The Doxastic Assumption in Coherentist Justification of Empirical Beliefs
In epistemology, knowledge is traditionally defined as justified true belief . A large portion of epistemology is concerned with establishing conditions for adequate justification.
Coherentism is a theory of epistemic justification that opposes foundationalism, which posits that a belief is justified by a chain of reasons that end with certain basic, a priori justified beliefs. Coherentism denies such asymmetry  : justification rests on how well a particular belief coheres with the rest of a system of beliefs (SB). Coherentism rejects the notion of basic beliefs and posits coherence as a necessary condition for epistemic justification .
Coherentism is usually regarded as an internalist account of epistemic justification. While externalist theories posit that the factors determining justification are external to the subject, internalism assumes that they are internal. The doxastic assumption (DA) is held by internalists who argue that a belief can only be justified by other beliefs (e.g. ). My research question concerns empirical beliefs – whether doxastic coherentism can provide a solution for how sensory input can enter the SB to support its justification, so that it is not isolated from empirical reality.
Laurence BonJour  has proposed a unique solution to this problem. He states that coherentist empirical justification necessitates the Observation Requirement: the SB must possess laws which attribute a high reliability to a variety of cognitively spontaneous beliefs (CSBs)  – non-inferential beliefs arising from sensory input  that prima facie enable contact with the empirical .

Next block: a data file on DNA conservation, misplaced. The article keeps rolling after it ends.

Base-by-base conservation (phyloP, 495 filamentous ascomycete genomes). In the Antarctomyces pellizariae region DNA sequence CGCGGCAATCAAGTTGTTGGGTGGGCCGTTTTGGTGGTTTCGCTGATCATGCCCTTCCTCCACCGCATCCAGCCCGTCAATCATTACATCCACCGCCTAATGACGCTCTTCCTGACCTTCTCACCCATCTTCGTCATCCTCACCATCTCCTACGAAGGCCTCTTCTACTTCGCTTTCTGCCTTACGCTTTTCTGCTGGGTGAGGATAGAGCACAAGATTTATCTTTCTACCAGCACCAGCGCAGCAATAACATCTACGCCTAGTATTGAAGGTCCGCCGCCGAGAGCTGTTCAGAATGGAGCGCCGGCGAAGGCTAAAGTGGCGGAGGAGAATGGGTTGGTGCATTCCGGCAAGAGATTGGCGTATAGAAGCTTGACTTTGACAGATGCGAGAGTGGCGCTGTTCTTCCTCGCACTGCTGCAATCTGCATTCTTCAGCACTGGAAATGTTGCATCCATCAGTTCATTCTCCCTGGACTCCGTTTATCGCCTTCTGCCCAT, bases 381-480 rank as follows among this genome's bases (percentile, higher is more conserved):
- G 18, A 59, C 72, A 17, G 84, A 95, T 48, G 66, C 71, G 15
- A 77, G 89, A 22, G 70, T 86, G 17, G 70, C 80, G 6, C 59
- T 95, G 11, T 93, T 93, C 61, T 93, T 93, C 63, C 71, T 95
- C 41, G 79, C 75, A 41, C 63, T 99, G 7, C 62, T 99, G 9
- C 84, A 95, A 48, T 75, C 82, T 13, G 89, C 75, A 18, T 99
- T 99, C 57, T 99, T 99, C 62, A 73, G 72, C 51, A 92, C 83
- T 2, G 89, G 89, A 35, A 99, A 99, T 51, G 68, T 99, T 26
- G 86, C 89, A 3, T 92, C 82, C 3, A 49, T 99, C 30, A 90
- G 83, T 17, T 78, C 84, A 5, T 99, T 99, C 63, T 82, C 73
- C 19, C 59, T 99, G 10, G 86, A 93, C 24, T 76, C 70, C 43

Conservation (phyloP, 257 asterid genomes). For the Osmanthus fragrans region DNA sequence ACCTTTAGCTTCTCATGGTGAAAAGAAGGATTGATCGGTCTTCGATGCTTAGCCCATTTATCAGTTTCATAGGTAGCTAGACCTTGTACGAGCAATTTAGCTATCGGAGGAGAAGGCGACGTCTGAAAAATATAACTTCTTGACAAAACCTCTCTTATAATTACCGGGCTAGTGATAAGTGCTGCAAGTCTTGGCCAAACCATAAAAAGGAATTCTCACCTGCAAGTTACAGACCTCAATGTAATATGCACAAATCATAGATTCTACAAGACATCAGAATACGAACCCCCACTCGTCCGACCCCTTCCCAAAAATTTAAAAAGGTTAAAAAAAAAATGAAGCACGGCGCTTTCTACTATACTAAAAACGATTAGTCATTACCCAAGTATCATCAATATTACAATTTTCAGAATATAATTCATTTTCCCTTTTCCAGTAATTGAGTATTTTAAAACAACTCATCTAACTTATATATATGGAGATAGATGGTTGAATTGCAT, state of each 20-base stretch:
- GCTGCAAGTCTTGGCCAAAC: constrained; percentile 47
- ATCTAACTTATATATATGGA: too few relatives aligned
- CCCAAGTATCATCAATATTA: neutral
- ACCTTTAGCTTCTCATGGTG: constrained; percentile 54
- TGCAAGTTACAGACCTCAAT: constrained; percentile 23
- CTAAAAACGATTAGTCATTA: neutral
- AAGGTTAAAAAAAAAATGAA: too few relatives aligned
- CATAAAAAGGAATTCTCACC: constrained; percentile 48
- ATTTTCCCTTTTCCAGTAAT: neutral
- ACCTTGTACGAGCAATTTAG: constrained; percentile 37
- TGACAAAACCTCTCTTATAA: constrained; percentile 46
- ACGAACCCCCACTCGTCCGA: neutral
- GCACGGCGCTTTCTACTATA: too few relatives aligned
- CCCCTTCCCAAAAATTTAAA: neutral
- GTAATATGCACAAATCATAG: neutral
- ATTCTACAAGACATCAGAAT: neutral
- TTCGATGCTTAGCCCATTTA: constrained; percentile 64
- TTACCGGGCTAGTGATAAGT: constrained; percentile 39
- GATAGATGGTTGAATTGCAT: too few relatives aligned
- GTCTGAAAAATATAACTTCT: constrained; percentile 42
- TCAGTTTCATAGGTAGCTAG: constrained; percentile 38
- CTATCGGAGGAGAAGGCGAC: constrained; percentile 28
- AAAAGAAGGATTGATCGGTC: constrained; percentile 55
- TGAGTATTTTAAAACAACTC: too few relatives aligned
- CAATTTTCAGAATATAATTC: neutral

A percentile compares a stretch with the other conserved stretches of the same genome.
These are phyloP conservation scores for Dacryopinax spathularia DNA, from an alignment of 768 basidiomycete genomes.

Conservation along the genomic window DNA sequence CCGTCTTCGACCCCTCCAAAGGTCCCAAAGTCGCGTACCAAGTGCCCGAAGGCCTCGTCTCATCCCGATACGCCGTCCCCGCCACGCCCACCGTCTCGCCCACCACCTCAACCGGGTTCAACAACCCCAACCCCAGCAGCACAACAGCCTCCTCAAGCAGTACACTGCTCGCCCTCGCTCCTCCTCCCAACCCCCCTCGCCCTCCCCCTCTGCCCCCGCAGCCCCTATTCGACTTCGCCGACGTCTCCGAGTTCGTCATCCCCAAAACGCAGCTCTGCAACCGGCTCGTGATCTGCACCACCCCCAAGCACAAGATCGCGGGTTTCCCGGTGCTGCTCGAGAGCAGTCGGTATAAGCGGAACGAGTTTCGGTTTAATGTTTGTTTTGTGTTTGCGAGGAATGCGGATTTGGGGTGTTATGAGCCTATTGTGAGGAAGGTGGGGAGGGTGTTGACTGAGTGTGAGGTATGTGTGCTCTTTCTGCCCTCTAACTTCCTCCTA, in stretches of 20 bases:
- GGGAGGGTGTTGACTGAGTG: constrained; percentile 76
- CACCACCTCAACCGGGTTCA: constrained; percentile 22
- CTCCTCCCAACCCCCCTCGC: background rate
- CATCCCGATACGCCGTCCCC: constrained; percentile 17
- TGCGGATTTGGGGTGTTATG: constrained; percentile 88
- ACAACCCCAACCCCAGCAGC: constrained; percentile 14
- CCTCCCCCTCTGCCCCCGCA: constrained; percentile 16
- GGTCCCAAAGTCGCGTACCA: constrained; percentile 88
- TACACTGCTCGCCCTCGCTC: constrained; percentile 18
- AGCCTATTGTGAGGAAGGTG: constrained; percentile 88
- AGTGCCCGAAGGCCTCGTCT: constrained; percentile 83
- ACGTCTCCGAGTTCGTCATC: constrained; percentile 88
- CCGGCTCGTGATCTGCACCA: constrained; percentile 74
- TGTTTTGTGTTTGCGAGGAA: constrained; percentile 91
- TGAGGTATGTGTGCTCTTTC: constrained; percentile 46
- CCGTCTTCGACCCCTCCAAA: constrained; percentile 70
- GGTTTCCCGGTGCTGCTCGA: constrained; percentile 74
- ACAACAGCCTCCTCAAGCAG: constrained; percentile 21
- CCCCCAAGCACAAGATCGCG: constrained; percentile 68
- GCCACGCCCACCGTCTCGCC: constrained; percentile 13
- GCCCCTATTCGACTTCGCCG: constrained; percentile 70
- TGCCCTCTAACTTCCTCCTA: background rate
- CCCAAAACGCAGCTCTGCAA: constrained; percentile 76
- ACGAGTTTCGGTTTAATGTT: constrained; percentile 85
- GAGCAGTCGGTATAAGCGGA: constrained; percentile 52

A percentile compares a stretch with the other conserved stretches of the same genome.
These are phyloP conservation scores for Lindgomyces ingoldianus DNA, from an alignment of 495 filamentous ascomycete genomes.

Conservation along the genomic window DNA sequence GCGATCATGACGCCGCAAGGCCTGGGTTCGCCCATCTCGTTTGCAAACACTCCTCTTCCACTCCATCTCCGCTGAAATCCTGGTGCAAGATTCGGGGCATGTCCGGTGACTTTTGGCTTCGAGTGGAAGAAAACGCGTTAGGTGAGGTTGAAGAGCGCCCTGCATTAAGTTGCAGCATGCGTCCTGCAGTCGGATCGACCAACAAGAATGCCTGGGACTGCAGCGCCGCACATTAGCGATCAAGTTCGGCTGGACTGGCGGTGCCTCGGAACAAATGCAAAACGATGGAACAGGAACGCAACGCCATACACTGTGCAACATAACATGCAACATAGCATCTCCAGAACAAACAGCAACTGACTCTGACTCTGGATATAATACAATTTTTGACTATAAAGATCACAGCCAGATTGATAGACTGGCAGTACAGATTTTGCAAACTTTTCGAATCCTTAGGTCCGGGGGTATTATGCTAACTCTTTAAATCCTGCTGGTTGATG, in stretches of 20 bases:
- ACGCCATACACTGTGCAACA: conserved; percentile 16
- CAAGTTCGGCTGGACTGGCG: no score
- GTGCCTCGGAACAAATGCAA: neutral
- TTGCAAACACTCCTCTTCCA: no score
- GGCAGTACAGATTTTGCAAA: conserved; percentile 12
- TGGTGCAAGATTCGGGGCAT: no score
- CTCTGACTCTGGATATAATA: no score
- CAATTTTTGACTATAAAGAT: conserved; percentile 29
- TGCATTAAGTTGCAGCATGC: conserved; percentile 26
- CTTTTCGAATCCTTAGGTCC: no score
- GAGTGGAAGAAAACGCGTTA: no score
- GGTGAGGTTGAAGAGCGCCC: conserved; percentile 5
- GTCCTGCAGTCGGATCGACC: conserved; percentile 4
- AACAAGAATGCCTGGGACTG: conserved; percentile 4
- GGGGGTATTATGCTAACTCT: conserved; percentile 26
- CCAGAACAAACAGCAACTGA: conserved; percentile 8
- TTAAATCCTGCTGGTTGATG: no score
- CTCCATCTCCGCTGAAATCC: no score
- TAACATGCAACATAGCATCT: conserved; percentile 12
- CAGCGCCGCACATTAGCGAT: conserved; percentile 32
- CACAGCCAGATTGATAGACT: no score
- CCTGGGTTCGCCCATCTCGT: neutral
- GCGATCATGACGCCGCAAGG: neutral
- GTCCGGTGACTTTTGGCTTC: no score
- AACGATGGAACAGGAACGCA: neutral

According to BonJour, justification also requires the cognizer's (justified) meta-belief about his SB's coherence. The doxastic presumption (DP) states that one’s grasp of his SB must be approximately correct for coherentist justification to uphold .
Some philosophers have raised concerns about the validity of this argument: if DP is taken as a premise of an argument justifying meta-beliefs, it must be justified by internal reasons, and those must be justified the same way, leading to infinite regress. If DP is taken to describe meta-beliefs as basic, it introduces foundationalist features .
Aims and Methods
By reviewing different solutions, I aim to show that doxastic coherentist accounts of empirical justification fail in that they require some form of foundationalism or the abandonment of the DA. This offers a way to reconsider the justificatory power of the DA and construct new solutions.
 L. BonJour, The structure of empirical knowledge. Cambridge, MA: Harvard University Press, 1986.
 T. Grundmann, "Bonjour’s Self-Defeating Argument for Coherentism," Erkenntnis, vol. 50, no. 2/3, pp. 463-479, 1999. Available: JSTOR, http://www.jstor.org/stable/20012929 [Accessed April 25, 2023]
 J. L. Kvanvig, "Coherentist Distractions," Philosophical Topics, vol. 23, no. 1, pp. 257-275, 1995. Available: JSTOR, http://www.jstor.org/stable/43154203 [Accessed April 25, 2023]